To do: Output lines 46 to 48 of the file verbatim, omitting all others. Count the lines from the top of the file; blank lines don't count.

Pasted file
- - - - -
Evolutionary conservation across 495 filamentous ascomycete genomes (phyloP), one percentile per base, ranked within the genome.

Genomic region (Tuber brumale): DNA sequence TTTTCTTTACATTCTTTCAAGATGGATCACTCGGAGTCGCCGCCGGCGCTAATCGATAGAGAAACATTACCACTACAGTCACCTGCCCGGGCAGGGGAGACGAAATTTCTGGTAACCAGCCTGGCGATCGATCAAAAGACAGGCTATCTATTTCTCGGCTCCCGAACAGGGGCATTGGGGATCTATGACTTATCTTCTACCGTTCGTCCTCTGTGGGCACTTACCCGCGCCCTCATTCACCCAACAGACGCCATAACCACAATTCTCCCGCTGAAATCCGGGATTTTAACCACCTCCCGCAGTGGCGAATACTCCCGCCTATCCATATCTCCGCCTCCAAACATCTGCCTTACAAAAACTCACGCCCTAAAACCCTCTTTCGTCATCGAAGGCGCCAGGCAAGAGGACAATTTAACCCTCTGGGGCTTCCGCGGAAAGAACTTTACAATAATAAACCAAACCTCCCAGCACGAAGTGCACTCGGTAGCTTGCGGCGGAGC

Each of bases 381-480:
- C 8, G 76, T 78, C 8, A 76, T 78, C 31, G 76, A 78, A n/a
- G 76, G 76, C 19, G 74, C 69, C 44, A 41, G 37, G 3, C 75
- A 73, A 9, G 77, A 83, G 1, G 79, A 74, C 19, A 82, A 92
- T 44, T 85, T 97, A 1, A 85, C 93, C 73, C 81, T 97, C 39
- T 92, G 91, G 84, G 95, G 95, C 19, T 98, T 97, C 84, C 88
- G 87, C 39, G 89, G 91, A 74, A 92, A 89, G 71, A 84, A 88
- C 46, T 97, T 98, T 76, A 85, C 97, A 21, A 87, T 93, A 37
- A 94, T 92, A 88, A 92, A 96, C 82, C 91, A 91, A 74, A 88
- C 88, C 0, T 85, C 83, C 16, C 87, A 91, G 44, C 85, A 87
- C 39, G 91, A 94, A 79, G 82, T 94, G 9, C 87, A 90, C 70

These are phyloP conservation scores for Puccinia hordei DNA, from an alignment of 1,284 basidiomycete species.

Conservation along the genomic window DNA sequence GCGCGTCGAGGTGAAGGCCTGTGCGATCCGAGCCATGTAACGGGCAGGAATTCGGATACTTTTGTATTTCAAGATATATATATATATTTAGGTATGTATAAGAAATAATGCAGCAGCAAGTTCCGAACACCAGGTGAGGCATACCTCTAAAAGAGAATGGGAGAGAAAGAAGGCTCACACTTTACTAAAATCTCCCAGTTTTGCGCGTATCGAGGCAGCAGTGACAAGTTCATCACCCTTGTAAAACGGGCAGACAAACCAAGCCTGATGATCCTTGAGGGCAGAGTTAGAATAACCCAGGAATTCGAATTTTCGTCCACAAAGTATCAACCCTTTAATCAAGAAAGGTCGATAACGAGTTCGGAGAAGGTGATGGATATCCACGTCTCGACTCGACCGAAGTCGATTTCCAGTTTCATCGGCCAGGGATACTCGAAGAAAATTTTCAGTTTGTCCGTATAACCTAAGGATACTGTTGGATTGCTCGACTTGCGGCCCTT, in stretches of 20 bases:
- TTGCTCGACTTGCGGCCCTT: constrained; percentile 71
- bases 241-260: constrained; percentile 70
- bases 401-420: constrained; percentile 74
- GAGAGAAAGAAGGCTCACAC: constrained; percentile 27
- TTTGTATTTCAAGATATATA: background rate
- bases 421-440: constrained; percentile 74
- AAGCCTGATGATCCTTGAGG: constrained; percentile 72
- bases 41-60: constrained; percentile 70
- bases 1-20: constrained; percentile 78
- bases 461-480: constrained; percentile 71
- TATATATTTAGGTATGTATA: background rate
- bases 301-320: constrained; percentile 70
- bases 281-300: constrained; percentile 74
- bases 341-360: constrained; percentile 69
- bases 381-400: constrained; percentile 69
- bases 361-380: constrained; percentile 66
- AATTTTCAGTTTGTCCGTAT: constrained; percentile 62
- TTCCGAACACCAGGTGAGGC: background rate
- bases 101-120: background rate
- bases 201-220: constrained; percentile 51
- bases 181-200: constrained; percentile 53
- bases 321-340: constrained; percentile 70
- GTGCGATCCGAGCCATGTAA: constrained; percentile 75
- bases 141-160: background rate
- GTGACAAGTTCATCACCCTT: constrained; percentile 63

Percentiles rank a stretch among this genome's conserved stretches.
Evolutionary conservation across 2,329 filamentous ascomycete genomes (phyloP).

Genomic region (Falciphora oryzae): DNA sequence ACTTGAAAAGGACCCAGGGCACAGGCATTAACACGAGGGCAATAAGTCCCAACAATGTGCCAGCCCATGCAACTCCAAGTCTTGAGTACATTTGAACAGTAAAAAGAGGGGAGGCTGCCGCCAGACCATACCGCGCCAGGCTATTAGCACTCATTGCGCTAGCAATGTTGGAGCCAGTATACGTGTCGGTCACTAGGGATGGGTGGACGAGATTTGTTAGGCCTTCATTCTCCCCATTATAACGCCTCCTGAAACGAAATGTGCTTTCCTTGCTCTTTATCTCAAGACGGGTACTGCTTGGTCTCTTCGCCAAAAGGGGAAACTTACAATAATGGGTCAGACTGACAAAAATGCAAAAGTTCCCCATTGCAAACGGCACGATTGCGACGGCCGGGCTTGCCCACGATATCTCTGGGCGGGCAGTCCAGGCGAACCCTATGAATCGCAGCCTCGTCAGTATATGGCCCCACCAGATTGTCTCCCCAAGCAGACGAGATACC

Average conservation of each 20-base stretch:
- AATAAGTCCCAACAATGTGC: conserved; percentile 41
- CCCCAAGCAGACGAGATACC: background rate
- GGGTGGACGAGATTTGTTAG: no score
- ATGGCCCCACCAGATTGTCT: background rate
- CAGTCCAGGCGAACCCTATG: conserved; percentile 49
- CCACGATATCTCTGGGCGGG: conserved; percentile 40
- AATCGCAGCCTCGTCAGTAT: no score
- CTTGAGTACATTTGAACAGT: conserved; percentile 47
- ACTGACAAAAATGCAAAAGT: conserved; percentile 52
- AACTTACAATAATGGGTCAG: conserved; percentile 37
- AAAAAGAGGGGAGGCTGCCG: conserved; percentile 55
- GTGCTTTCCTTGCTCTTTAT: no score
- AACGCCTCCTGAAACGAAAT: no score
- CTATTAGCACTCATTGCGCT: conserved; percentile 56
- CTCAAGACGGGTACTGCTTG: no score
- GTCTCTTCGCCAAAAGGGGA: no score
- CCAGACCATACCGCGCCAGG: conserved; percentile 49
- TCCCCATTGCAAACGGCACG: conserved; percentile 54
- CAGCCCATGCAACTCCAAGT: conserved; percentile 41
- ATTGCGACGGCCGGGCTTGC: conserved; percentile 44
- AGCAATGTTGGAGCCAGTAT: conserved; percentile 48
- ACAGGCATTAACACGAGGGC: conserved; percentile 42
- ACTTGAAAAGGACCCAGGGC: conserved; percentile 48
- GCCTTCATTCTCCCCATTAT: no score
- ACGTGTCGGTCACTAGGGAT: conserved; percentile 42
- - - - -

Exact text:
- CCCCAAGCAGACGAGATACC: background rate
- GGGTGGACGAGATTTGTTAG: no score
- ATGGCCCCACCAGATTGTCT: background rate